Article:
A new look-alike for the Arumbaya fetish
A sculpture with a flat, oval-shaped face painted red has been discovered at the Chan Chan archaeological site in northern Peru. If you are familiar with this description, you already know the mystery behind the fetish stolen in The Broken Ear, the thrilling chase that took Tintin to South America. Let's virtually embark on a journey to these regions to salute this beautiful discovery.
The Arumbaya fetish in The Adventures of Tintin, the object of all the envy, is in fact inspired by a pre-Columbian wooden statuette belonging to the collections of the Royal Museums of Art and History in Brussels. This statuette, intended as a funerary offering, is not actually related to an object from the Amazon region. It comes from the Trujillo region in northern Peru...
And as proof, a similar statuette was recently found in this region: "The archaeological site of Chan Chan, located a few minutes from Trujillo, is to this day the largest brick city in America. The city was founded in 850 AD and survived until 1470 AD, when it was conquered by the Inca Empire. A Peruvian treasure in which an incredible archaeological discovery was made. The Peruvian Ministry of Culture announced in a press release on Tuesday 28 June that a perfectly preserved wooden figurine had been discovered at the Chan Chan site.
The face of the sculpture is flat, oval-shaped and painted red, said archaeologist and head of the research unit Arturo Paredes Núñez. The figure wears a triangular skirt with small rectangular bands on the edge, similar to those on the hat. His legs are straight and his feet are spread out. The Ministry of Culture also stated that nectandra seeds (a tree in the Lauraceae family) were also recovered. It is believed that they were used to form a necklace.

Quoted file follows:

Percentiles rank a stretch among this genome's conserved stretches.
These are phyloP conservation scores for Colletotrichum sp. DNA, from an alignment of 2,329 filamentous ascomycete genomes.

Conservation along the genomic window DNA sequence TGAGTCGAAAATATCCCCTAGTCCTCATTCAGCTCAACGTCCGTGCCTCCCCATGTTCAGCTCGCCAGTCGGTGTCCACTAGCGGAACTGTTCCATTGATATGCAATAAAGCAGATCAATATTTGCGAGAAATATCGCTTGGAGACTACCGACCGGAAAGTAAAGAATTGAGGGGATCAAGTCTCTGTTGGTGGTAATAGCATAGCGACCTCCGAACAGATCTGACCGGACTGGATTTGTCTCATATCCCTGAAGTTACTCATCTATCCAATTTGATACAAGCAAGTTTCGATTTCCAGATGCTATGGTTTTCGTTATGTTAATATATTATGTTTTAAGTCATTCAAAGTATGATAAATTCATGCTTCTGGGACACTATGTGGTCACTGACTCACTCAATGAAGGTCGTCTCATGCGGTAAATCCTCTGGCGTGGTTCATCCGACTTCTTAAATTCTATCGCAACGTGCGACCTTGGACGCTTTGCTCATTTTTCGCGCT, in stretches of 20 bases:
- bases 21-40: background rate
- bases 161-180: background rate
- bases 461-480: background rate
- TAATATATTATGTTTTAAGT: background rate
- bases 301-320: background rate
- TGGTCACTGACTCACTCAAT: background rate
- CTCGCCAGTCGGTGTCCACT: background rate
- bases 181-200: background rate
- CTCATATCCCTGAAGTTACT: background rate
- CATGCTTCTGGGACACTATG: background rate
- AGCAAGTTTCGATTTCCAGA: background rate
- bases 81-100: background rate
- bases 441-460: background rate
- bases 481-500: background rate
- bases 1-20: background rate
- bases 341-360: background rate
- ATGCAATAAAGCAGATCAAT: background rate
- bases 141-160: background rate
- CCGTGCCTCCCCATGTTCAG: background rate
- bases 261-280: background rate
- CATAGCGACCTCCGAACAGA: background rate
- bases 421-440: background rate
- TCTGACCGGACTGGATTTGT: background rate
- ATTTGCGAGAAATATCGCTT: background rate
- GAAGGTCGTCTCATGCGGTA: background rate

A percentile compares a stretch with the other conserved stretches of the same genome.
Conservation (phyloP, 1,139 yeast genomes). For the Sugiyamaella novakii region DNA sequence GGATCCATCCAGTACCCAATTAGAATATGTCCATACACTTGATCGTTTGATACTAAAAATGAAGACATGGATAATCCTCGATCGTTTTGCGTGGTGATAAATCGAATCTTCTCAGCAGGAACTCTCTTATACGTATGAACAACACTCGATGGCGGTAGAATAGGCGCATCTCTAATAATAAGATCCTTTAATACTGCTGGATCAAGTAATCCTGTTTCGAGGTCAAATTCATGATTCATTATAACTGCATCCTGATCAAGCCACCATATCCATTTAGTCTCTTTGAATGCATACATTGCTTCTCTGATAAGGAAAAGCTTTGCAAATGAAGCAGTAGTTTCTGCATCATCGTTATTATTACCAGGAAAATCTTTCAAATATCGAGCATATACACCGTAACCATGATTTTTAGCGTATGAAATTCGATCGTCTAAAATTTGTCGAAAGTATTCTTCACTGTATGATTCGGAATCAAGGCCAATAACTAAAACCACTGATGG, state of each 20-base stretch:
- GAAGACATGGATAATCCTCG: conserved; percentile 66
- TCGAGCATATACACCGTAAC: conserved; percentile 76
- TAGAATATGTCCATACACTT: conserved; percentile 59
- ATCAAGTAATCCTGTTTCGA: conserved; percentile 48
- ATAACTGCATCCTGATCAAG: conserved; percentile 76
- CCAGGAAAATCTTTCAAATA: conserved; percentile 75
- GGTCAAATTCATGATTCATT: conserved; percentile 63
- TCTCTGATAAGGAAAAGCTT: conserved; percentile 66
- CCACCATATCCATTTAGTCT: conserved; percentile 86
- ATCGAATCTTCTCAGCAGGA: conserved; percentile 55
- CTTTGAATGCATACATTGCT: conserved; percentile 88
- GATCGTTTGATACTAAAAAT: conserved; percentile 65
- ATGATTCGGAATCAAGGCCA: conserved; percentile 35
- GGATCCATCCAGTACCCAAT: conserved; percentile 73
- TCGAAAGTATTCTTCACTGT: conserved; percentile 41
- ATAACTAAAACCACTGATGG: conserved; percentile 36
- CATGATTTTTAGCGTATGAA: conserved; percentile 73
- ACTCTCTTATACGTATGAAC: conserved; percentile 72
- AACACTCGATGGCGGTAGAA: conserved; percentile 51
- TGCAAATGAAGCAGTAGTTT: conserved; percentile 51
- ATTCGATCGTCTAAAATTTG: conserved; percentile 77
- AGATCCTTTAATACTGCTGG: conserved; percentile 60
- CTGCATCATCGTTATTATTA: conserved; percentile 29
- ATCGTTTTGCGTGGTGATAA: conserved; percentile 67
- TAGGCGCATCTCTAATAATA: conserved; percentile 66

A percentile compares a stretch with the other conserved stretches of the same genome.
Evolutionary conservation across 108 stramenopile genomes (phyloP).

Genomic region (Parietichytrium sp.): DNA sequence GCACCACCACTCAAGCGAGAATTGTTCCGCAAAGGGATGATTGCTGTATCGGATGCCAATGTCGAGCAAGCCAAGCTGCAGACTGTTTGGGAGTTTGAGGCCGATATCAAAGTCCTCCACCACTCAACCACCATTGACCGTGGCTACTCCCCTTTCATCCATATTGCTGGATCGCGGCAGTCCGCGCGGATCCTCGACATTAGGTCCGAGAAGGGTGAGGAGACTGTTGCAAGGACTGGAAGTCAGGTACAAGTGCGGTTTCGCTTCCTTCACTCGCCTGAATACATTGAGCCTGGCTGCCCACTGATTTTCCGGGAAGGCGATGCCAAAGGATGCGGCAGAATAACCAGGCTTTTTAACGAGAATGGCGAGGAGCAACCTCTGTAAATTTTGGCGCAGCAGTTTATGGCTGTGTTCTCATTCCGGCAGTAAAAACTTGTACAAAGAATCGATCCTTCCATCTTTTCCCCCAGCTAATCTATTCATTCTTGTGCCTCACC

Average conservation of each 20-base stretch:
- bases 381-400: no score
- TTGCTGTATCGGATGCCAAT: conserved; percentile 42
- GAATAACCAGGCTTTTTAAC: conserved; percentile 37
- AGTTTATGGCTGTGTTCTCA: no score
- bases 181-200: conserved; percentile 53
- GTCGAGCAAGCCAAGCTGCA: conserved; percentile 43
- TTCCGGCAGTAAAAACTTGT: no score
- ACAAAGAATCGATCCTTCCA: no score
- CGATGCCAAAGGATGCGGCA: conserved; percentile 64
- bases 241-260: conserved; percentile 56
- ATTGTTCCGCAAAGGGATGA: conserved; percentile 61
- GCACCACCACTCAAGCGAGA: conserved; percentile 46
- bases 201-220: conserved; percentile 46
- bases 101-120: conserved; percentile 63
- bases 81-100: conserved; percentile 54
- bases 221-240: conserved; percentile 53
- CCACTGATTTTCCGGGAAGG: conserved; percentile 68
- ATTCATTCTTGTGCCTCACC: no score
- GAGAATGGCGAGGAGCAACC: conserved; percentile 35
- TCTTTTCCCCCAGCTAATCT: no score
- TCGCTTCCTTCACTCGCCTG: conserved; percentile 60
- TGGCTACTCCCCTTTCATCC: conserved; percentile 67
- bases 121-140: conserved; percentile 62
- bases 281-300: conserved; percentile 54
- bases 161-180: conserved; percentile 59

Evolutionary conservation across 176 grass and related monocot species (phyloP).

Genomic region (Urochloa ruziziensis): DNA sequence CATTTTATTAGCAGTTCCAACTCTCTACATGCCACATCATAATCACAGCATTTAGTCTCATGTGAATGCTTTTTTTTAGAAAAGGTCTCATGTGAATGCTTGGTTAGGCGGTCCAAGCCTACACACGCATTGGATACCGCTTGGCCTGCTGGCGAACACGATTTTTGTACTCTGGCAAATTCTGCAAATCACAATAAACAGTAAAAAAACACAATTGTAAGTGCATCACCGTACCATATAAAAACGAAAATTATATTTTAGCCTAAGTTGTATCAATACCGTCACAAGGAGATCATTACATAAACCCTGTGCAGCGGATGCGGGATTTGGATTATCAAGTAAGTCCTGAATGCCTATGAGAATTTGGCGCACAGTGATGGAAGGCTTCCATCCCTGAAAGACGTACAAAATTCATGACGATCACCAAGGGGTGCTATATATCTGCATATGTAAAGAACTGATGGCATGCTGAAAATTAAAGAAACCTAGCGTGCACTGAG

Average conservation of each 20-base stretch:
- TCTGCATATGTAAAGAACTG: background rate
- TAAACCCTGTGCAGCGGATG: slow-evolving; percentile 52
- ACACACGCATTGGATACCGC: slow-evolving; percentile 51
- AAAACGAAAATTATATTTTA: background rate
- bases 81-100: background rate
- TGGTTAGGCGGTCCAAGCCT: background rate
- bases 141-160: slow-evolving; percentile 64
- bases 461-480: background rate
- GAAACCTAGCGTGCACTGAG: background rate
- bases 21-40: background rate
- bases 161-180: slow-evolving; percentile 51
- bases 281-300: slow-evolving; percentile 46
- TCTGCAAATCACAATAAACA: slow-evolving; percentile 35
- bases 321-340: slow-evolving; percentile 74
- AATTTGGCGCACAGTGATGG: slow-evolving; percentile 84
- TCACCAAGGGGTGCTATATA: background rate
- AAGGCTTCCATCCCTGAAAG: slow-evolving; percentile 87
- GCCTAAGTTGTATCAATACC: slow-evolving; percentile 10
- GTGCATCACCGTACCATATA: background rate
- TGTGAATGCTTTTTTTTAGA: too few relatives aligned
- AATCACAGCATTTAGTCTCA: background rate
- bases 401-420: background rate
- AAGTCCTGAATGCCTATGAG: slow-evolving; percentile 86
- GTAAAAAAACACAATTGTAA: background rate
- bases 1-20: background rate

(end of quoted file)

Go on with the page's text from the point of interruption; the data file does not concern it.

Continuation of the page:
More precisely, the figurine was found at the Huaca Takaynamo site, associated with the Chimú culture (12th and 15th centuries), in the Trujillo province of La Libertad department. Other wooden statuettes had already been found in the past at the site. This suggested to researchers that the archaeological site was used for religious or funerary purposes. "The discovery adds substantial evidence confirming the ceremonial function of the Chan Chan periphery. It enriches the knowledge around a World Heritage site", said project leader César Gálvez Mora. (GEO)
Discover the pictures of the new statuette:
- Au Pérou, on a retrouvé une nouvelle "oreille cassée" de Tintin !, par Johan Rennotte
- Une figurine en bois parfaitement conservée de la culture Chimu découverte au Pérou, par Claire Domenech